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Exercise 6.4.15 in Shifrin and Adams' Linear Algebra: a Geometric Approach says

Suppose $A$ and $B$ are symmetric and $AB=BA$. Prove there is an orthogonal matrix $Q$ so that both $Q^{-1}AQ$ and $Q^{-1}BQ$ are diagonal. (Hint: Let $\lambda$ be an eigenvalues of $A$. Use the Spectral Theorem to show that there is an orthonormal basis for E$(\lambda)$ consisting of eigenvectors of $B$.)

We know that if those two products of matrices were diagonal then $Q$ would be made of eigenvectors. Following the first part of the hint we know that $A$x$=\lambda$x. Can someone please solve this?

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  • $\begingroup$ Sorry, but what is $\mathbf{E}(A)$ meant to indicate? $\endgroup$
    – Axesilo
    May 10 '16 at 3:25
  • $\begingroup$ @DA29731: It's probably a (bad) notation for the eigenspace of $A$ associated with $\lambda$. Hint: If $AB=BA$ then the eigenspaces of $A$ are $B$-invariant. $\endgroup$ May 10 '16 at 3:33
  • $\begingroup$ @jazzinsilhouette Why do you think the notation is bad? $\endgroup$ May 13 '16 at 16:57
  • $\begingroup$ @QuinnCulver: I think this notation is "ok" if we know that $A$ has exactly one eigenvalue $\lambda$. However, in general this won't be the case and I think a meaningful notation for a general setting is something like $E_A(\lambda)$ or $E(A, \lambda)$. If it's clear which matrix we're talking about $E(\lambda)$ is okay too. But $E(A)$ carries almost no information. $\endgroup$ May 13 '16 at 17:17
  • $\begingroup$ @jazzinsilhouette Yes, you are right. The problem is that the post contained a typo. The book cited says $\mathbf{E}(\lambda)$, not $\mathbf{E}(A)$. I'll correct it. $\endgroup$ May 13 '16 at 18:43
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The spectral theorem in the textbook states that

Theorem. (Spectral Theorem). Let $A$ be a symmetric $n\times n$ matrix. Then

  1. The eigenvalues of $A$ are real.

  2. There is an orthonormal basis $\{{\bf q}_1,{\bf q}_2,\ldots,{\bf q}_n\}$ for $\mathbb{R}^n$ consisting of eigenvectors of $A$. That is, there is an orthogonal matrix $Q$ so that $Q^{-1}AQ=\Lambda$ is diagonal.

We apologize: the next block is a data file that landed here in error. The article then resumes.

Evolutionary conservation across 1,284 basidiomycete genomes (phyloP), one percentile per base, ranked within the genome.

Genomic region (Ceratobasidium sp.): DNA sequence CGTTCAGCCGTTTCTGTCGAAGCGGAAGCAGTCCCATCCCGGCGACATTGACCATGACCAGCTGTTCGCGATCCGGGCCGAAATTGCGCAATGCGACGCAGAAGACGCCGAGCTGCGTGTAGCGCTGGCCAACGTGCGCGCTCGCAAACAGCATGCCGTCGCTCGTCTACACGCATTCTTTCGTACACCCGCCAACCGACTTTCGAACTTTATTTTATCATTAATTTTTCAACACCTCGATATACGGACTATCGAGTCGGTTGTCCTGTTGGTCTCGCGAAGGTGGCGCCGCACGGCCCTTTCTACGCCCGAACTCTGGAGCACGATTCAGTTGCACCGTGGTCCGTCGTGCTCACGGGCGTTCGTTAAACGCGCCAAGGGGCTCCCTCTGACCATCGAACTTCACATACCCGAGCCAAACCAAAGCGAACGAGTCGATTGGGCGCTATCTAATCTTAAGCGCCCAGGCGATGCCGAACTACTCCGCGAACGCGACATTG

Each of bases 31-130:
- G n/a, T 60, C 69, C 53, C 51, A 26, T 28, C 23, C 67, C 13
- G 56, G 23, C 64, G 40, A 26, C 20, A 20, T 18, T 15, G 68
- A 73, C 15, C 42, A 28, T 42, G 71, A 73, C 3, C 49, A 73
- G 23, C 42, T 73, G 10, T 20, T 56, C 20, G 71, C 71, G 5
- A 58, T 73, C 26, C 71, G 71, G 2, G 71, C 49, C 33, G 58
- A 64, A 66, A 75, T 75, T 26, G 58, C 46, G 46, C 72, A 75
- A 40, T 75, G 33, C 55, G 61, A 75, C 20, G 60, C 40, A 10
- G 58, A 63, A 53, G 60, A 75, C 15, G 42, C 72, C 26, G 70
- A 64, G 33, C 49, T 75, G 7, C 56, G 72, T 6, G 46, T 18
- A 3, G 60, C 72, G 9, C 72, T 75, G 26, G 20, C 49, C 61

Now we start proving the hint of the problem. Let $A$ and $B$ be $n\times n$ matrices, $\lambda$ be an eigenvalue of $A$, and ${\bf E}(\lambda)$ be the $\lambda$-eigenspace of $A$. Let $\beta=\{{\bf q}_1,{\bf q}_2,\ldots,{\bf q}_k\}\subseteq\mathbb{R}^n$ be an orthonormal basis for ${\bf E}(\lambda)$. Since $AB=BA$, given ${\bf x}\in{\bf E}(\lambda)$, we have $$AB{\bf x}=BA{\bf x}=B\lambda{\bf x}=\lambda B{\bf x}.$$ It follows that $B{\bf x}\in{\bf E}(\lambda)$, that is, $B({\bf E}(\lambda))\subseteq{\bf E}(\lambda)$ and we have a linear transformation $\mu_B:{\bf E}(\lambda)\rightarrow{\bf E}(\lambda)$ defined by $\mu_B({\bf x})=B{\bf x}$ for all ${\bf x}\in{\bf E}(\lambda)$. Also, since $$B{\bf x}\cdot{\bf y} ={\bf x}^\top B^\top{\bf y} ={\bf x}^\top B{\bf y} ={\bf x}\cdot B{\bf y},\quad\forall {\bf x},{\bf y}\in{\bf E}(\lambda).$$ By observing the following equations \begin{align} \mu_B({\bf q}_j)=B{\bf q}_j=\sum_{i=1}^k(B{\bf q}_j\cdot{\bf q}_i){\bf q}_i,\quad\forall j=1,2,\ldots,k, \end{align} if we let $B'$ be the $k\times k$ matrix for $\mu_B$ w.r.t. the basis $\beta$, that is, $$B'=\begin{bmatrix} B{\bf q}_1\cdot{\bf q}_1& B{\bf q}_2\cdot{\bf q}_1& \cdots& B{\bf q}_k\cdot{\bf q}_1\\ B{\bf q}_1\cdot{\bf q}_2& B{\bf q}_2\cdot{\bf q}_2& \cdots& B{\bf q}_k\cdot{\bf q}_2\\ \vdots&\vdots&\ddots&\vdots\\ B{\bf q}_1\cdot{\bf q}_k& B{\bf q}_2\cdot{\bf q}_k& \cdots& B{\bf q}_k\cdot{\bf q}_k\\ \end{bmatrix}.$$ Then $B'$ is symmetric, and by the spectral theorem, there exists an orthonormal basis $\{{\bf q}'_1,{\bf q}'_2,\ldots,{\bf q}'_k\}$ for $\mathbb{R}^k$ consisting of eigenvectors of $B'$ corresponding to eigenvalues $\mu_1,\mu_2,\ldots,\mu_k$. Define $\gamma=\{{\bf q}''_1,{\bf q}''_2,\ldots,{\bf q}''_k\}\subseteq\mathbb{R}^n$ by $${\bf q}''_j=\sum_{i=1}^k({\bf q}'_j)_{i}{\bf q}_i,\quad\forall j=1,2,\ldots,k,$$ where $({\bf q}'_j)_i$ denote the $i$th entry of ${\bf q}'_j$. Then $\gamma$ is clearly an orthonormal basis for ${\bf E}(\lambda)$. Moreover, observe that \begin{align} B{\bf q}''_j\cdot{\bf q}_l =\sum_{i=1}^k({\bf q}'_j)_{i}(B{\bf q}_i\cdot{\bf q}_l) =(B'{\bf q}'_j)_l =(\mu_j{\bf q}'_j)_l =\mu_j({\bf q}'_j)_l, \end{align} which implies \begin{align} B{\bf q}''_j\cdot{\bf q}''_l &=\sum_{i=1}^k({\bf q}'_j)_{i}(B{\bf q}_i\cdot{\bf q}_l'') =\sum_{i=1}^k({\bf q}'_j)_{i}(B{\bf q}''_l\cdot{\bf q}_i)\\ &=\mu_l\sum_{i=1}^k({\bf q}'_j)_{i}({\bf q}'_l)_i =\mu_l{\bf q}'_j\cdot{\bf q}'_l =\left\{\begin{array}{ll} \mu_l&\mbox{if }j=l;\\0&\mbox{if }j\ne l. \end{array}\right. \end{align} Therefore $B{\bf q}''_j =\displaystyle\sum_{i=1}^k(B{\bf q}''_j\cdot{\bf q}''_i){\bf q}''_i =\mu_j{\bf q}''_j$, that is, $\gamma$ consists of eigenvectors of $B$, and we complete the proof of the hint. The rest of the problem will follow immediately.

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